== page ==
“My velocity hasn’t changed too much since having Tommy John. If anything it’s gone up a bit,” explained Hollon. “That’s why I had the surgery, because my velocity was dropping a little bit. In my first outing I was between 93 and 95 miles per hour. It goes down at times, but I have the ability to touch 95 at times. Right now it’s getting used to pitching with the off-speed pitches again as my arm strength continues to get better.”

The rehabilitation from Tommy John can be grueling for a lot of pitchers as they have to get used to the physical demands of pitching again after a long absence. But that wasn’t the case for Hollon, who thought the process was more of a mental struggle than anything.

“The rehab process was more of a mental grind for me than physical,” explained Hollon. “My arm felt good as soon as I got the extension put in. But I had a son in the off-season, so that took a lot of the mental side of the game away from me while I was rehabbing from Tommy John. Taking care of my son change my mindset a bit, but I wouldn’t trade him for anything.”

Finding success with a four-pitch mix, Hollon uses a fastball, curveball, slider, and changeup in his repertoire. But despite his excellent command, the organization played it safe with the righty as they had him on a 75- to 80-pitch limit all season.

Having the opportunity to see two different levels in one year has given Hollon a better idea what each step of the minor league experience is like as hitters get more selective on what they’re waiting for in certain counts.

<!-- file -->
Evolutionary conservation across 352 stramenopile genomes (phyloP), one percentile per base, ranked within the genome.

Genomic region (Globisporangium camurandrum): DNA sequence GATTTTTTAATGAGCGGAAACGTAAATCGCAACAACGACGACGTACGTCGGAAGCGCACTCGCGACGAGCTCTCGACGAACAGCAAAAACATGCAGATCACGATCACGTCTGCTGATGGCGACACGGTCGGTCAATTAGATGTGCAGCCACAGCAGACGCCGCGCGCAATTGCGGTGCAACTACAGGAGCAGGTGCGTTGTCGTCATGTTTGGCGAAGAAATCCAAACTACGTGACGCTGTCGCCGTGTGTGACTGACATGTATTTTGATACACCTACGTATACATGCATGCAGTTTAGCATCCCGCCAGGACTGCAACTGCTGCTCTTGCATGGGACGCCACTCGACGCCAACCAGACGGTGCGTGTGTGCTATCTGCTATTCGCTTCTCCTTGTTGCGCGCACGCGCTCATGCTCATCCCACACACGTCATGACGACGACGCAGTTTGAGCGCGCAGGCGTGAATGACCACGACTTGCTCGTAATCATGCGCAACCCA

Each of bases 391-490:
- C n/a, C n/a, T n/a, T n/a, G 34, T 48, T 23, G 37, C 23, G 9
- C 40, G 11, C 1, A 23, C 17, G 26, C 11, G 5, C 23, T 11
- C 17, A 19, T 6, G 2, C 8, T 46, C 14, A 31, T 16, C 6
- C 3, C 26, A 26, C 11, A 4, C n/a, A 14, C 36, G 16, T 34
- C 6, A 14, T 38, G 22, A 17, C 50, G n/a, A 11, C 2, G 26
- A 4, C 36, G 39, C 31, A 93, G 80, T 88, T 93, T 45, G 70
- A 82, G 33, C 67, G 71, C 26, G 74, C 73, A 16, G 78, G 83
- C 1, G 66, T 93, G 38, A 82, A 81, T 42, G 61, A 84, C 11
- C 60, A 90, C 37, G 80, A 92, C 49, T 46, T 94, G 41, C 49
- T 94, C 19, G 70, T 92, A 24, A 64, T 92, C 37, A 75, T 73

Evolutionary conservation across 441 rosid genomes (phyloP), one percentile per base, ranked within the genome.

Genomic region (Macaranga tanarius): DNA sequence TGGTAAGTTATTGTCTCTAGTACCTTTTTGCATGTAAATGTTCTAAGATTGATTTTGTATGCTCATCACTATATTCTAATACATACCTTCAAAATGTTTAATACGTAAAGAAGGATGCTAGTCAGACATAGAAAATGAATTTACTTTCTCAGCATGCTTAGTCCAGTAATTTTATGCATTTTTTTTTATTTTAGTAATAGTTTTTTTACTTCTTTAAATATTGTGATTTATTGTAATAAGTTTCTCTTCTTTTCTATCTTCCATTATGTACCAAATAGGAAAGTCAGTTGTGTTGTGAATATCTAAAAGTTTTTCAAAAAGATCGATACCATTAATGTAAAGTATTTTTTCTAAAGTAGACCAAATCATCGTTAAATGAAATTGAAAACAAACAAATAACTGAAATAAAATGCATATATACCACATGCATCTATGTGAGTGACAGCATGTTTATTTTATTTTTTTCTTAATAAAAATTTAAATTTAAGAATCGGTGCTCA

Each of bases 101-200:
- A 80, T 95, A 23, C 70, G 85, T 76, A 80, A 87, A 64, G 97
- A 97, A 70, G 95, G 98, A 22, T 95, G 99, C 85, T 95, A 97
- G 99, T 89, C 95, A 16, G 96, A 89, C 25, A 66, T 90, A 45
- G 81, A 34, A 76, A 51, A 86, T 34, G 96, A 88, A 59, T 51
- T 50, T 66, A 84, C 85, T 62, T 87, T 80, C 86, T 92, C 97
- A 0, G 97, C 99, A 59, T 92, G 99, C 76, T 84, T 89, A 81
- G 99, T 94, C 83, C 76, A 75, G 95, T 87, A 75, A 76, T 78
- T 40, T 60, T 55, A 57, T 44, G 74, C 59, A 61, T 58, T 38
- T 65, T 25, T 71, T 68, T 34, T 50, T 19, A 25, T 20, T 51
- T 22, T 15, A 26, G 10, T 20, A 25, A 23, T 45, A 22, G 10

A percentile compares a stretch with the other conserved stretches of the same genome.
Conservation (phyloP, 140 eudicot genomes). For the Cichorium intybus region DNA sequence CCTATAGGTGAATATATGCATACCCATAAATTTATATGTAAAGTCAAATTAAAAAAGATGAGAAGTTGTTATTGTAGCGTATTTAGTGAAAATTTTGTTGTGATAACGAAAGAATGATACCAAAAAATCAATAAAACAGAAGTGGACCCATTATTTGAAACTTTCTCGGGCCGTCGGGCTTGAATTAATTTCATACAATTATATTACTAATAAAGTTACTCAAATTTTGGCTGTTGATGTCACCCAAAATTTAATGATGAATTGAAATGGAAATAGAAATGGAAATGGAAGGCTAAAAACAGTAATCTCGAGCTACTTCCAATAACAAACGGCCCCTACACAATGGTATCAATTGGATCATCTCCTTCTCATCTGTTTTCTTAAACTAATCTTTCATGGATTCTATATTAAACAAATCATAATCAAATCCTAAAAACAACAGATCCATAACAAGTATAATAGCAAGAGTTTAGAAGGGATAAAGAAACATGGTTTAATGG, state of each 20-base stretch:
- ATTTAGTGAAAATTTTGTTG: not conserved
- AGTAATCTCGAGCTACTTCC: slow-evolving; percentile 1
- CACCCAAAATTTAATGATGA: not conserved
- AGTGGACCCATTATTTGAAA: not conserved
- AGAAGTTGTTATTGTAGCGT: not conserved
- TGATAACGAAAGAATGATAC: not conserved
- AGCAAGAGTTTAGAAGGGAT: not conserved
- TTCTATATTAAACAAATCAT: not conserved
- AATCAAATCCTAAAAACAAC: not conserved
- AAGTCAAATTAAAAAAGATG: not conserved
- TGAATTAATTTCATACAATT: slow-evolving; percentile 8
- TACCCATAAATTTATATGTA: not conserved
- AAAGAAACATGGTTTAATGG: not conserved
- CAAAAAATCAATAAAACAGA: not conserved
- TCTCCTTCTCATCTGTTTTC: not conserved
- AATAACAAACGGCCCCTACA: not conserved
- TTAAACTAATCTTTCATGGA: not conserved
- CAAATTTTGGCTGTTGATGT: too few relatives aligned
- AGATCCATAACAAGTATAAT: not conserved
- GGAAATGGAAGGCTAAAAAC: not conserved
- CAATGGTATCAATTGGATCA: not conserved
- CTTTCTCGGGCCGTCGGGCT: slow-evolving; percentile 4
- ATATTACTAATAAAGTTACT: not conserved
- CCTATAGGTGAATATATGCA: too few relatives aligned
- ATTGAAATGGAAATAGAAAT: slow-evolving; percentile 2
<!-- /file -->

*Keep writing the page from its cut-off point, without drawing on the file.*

“The hitters are about the same between the two levels,” said Hollon. “In the Midwest League they’re a little more disciplined. The hitters in the Midwest League do a better job at waiting for a particular pitch. But as a pitcher if you keep your pitches down it should be about the same at every level. Obviously the hitters are going to get better the more you move up, but if you’re hitting your spots and keeping the ball down hitters will get themselves out seven times out of ten. This happens, because hitting is really hard.”

Another big change for Hollon since beginning his professional career is getting used to throwing more off-speed pitches to get outs in professional baseball. With high school pitchers focusing more on the fastball than anything, Hollon knew it was going to take more than that to get outs as a professional.

“In pro ball I feel the changeup plays a bigger role than in high school,” explained Hollon. “I think being able to throw your off-speed pitches for strikes when you’re behind in counts is critical in pro ball. That way you’re not just laying a fastball down the middle. In pro ball you definitely want to pitch off your fastball as long as you’re locating your fastball down in the zone. You really can’t just throw the off-speed pitches on the corners, you need to throw them middle of the plate and down. Those are the biggest changes I’ve seen since going pro. That and the need of a quality changeup are the biggest differences.”

Getting completely healthy after Tommy John can take a long time, but it’s obvious that Clinton Hollon is on the right path to fully recover and continue chasing his dream of pitching in the major leagues one day.

Blue Jays fans couldn’t be happier.